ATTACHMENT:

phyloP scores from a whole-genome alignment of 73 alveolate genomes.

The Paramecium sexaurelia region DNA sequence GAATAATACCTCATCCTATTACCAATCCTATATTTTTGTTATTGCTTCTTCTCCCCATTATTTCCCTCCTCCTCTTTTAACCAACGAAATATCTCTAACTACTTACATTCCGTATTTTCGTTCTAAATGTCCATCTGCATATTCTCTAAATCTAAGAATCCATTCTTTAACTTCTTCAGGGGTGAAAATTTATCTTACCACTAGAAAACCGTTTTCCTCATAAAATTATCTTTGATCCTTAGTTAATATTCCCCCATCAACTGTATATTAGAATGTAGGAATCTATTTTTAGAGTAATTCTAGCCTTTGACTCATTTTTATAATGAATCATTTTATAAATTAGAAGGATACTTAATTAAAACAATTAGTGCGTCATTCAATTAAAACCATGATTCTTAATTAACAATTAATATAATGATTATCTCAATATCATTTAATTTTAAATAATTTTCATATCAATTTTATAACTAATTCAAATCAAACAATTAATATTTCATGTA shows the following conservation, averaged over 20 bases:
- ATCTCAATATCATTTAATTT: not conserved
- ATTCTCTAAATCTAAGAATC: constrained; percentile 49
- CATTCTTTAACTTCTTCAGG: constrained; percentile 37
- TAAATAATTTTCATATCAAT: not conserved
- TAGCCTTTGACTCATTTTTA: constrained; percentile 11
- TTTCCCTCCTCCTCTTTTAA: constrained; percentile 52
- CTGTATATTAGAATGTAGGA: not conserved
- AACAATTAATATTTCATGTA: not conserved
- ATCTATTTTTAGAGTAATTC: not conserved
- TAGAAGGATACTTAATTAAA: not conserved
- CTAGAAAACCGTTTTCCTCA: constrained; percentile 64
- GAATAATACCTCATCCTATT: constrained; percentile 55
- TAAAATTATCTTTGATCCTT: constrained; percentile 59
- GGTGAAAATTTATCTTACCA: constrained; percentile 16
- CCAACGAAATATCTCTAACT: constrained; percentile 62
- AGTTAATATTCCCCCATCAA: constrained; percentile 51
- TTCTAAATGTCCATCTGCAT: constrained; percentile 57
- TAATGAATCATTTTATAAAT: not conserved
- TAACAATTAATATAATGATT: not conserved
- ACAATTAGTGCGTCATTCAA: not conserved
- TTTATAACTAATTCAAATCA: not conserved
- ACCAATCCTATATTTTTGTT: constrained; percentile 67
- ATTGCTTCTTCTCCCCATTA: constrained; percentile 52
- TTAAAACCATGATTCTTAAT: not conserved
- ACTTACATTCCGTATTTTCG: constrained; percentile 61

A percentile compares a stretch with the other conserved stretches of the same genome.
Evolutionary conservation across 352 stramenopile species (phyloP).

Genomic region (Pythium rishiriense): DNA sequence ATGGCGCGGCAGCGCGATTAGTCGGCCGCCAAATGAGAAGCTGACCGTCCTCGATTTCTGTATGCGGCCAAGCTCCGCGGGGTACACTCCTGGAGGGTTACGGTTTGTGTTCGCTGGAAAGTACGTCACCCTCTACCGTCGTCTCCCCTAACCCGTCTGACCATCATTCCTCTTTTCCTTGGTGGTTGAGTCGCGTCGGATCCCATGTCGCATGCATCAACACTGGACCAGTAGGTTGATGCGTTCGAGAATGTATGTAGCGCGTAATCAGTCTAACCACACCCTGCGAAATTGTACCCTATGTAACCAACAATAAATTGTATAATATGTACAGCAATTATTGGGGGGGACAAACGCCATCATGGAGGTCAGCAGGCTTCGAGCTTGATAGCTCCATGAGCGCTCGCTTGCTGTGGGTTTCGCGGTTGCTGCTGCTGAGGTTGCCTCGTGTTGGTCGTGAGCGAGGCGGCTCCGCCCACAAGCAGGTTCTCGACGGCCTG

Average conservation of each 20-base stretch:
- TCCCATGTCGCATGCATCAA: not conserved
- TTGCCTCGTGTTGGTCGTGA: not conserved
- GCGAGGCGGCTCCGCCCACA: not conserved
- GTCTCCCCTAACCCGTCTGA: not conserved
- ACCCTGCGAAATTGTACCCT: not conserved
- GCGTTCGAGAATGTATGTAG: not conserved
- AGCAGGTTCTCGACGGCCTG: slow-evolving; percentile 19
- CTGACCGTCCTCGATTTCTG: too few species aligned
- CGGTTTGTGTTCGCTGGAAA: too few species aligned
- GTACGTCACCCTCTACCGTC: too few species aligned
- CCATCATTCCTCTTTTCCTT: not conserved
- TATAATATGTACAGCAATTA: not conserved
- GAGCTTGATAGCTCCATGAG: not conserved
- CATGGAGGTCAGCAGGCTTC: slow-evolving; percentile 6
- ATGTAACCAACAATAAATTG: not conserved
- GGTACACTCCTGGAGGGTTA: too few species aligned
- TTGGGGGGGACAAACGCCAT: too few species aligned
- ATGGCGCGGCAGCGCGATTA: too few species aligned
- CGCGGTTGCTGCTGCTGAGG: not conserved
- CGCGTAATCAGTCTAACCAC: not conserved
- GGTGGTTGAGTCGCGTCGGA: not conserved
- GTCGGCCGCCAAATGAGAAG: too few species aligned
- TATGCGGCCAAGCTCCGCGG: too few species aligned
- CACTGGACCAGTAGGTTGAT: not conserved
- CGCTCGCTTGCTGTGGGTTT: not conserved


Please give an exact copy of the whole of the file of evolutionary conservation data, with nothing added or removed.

phyloP scores from a whole-genome alignment of 73 alveolate genomes.

The Paramecium sexaurelia region DNA sequence GAATAATACCTCATCCTATTACCAATCCTATATTTTTGTTATTGCTTCTTCTCCCCATTATTTCCCTCCTCCTCTTTTAACCAACGAAATATCTCTAACTACTTACATTCCGTATTTTCGTTCTAAATGTCCATCTGCATATTCTCTAAATCTAAGAATCCATTCTTTAACTTCTTCAGGGGTGAAAATTTATCTTACCACTAGAAAACCGTTTTCCTCATAAAATTATCTTTGATCCTTAGTTAATATTCCCCCATCAACTGTATATTAGAATGTAGGAATCTATTTTTAGAGTAATTCTAGCCTTTGACTCATTTTTATAATGAATCATTTTATAAATTAGAAGGATACTTAATTAAAACAATTAGTGCGTCATTCAATTAAAACCATGATTCTTAATTAACAATTAATATAATGATTATCTCAATATCATTTAATTTTAAATAATTTTCATATCAATTTTATAACTAATTCAAATCAAACAATTAATATTTCATGTA shows the following conservation, averaged over 20 bases:
- ATCTCAATATCATTTAATTT: not conserved
- ATTCTCTAAATCTAAGAATC: constrained; percentile 49
- CATTCTTTAACTTCTTCAGG: constrained; percentile 37
- TAAATAATTTTCATATCAAT: not conserved
- TAGCCTTTGACTCATTTTTA: constrained; percentile 11
- TTTCCCTCCTCCTCTTTTAA: constrained; percentile 52
- CTGTATATTAGAATGTAGGA: not conserved
- AACAATTAATATTTCATGTA: not conserved
- ATCTATTTTTAGAGTAATTC: not conserved
- TAGAAGGATACTTAATTAAA: not conserved
- CTAGAAAACCGTTTTCCTCA: constrained; percentile 64
- GAATAATACCTCATCCTATT: constrained; percentile 55
- TAAAATTATCTTTGATCCTT: constrained; percentile 59
- GGTGAAAATTTATCTTACCA: constrained; percentile 16
- CCAACGAAATATCTCTAACT: constrained; percentile 62
- AGTTAATATTCCCCCATCAA: constrained; percentile 51
- TTCTAAATGTCCATCTGCAT: constrained; percentile 57
- TAATGAATCATTTTATAAAT: not conserved
- TAACAATTAATATAATGATT: not conserved
- ACAATTAGTGCGTCATTCAA: not conserved
- TTTATAACTAATTCAAATCA: not conserved
- ACCAATCCTATATTTTTGTT: constrained; percentile 67
- ATTGCTTCTTCTCCCCATTA: constrained; percentile 52
- TTAAAACCATGATTCTTAAT: not conserved
- ACTTACATTCCGTATTTTCG: constrained; percentile 61

A percentile compares a stretch with the other conserved stretches of the same genome.
Evolutionary conservation across 352 stramenopile species (phyloP).

Genomic region (Pythium rishiriense): DNA sequence ATGGCGCGGCAGCGCGATTAGTCGGCCGCCAAATGAGAAGCTGACCGTCCTCGATTTCTGTATGCGGCCAAGCTCCGCGGGGTACACTCCTGGAGGGTTACGGTTTGTGTTCGCTGGAAAGTACGTCACCCTCTACCGTCGTCTCCCCTAACCCGTCTGACCATCATTCCTCTTTTCCTTGGTGGTTGAGTCGCGTCGGATCCCATGTCGCATGCATCAACACTGGACCAGTAGGTTGATGCGTTCGAGAATGTATGTAGCGCGTAATCAGTCTAACCACACCCTGCGAAATTGTACCCTATGTAACCAACAATAAATTGTATAATATGTACAGCAATTATTGGGGGGGACAAACGCCATCATGGAGGTCAGCAGGCTTCGAGCTTGATAGCTCCATGAGCGCTCGCTTGCTGTGGGTTTCGCGGTTGCTGCTGCTGAGGTTGCCTCGTGTTGGTCGTGAGCGAGGCGGCTCCGCCCACAAGCAGGTTCTCGACGGCCTG

Average conservation of each 20-base stretch:
- TCCCATGTCGCATGCATCAA: not conserved
- TTGCCTCGTGTTGGTCGTGA: not conserved
- GCGAGGCGGCTCCGCCCACA: not conserved
- GTCTCCCCTAACCCGTCTGA: not conserved
- ACCCTGCGAAATTGTACCCT: not conserved
- GCGTTCGAGAATGTATGTAG: not conserved
- AGCAGGTTCTCGACGGCCTG: slow-evolving; percentile 19
- CTGACCGTCCTCGATTTCTG: too few species aligned
- CGGTTTGTGTTCGCTGGAAA: too few species aligned
- GTACGTCACCCTCTACCGTC: too few species aligned
- CCATCATTCCTCTTTTCCTT: not conserved
- TATAATATGTACAGCAATTA: not conserved
- GAGCTTGATAGCTCCATGAG: not conserved
- CATGGAGGTCAGCAGGCTTC: slow-evolving; percentile 6
- ATGTAACCAACAATAAATTG: not conserved
- GGTACACTCCTGGAGGGTTA: too few species aligned
- TTGGGGGGGACAAACGCCAT: too few species aligned
- ATGGCGCGGCAGCGCGATTA: too few species aligned
- CGCGGTTGCTGCTGCTGAGG: not conserved
- CGCGTAATCAGTCTAACCAC: not conserved
- GGTGGTTGAGTCGCGTCGGA: not conserved
- GTCGGCCGCCAAATGAGAAG: too few species aligned
- TATGCGGCCAAGCTCCGCGG: too few species aligned
- CACTGGACCAGTAGGTTGAT: not conserved
- CGCTCGCTTGCTGTGGGTTT: not conserved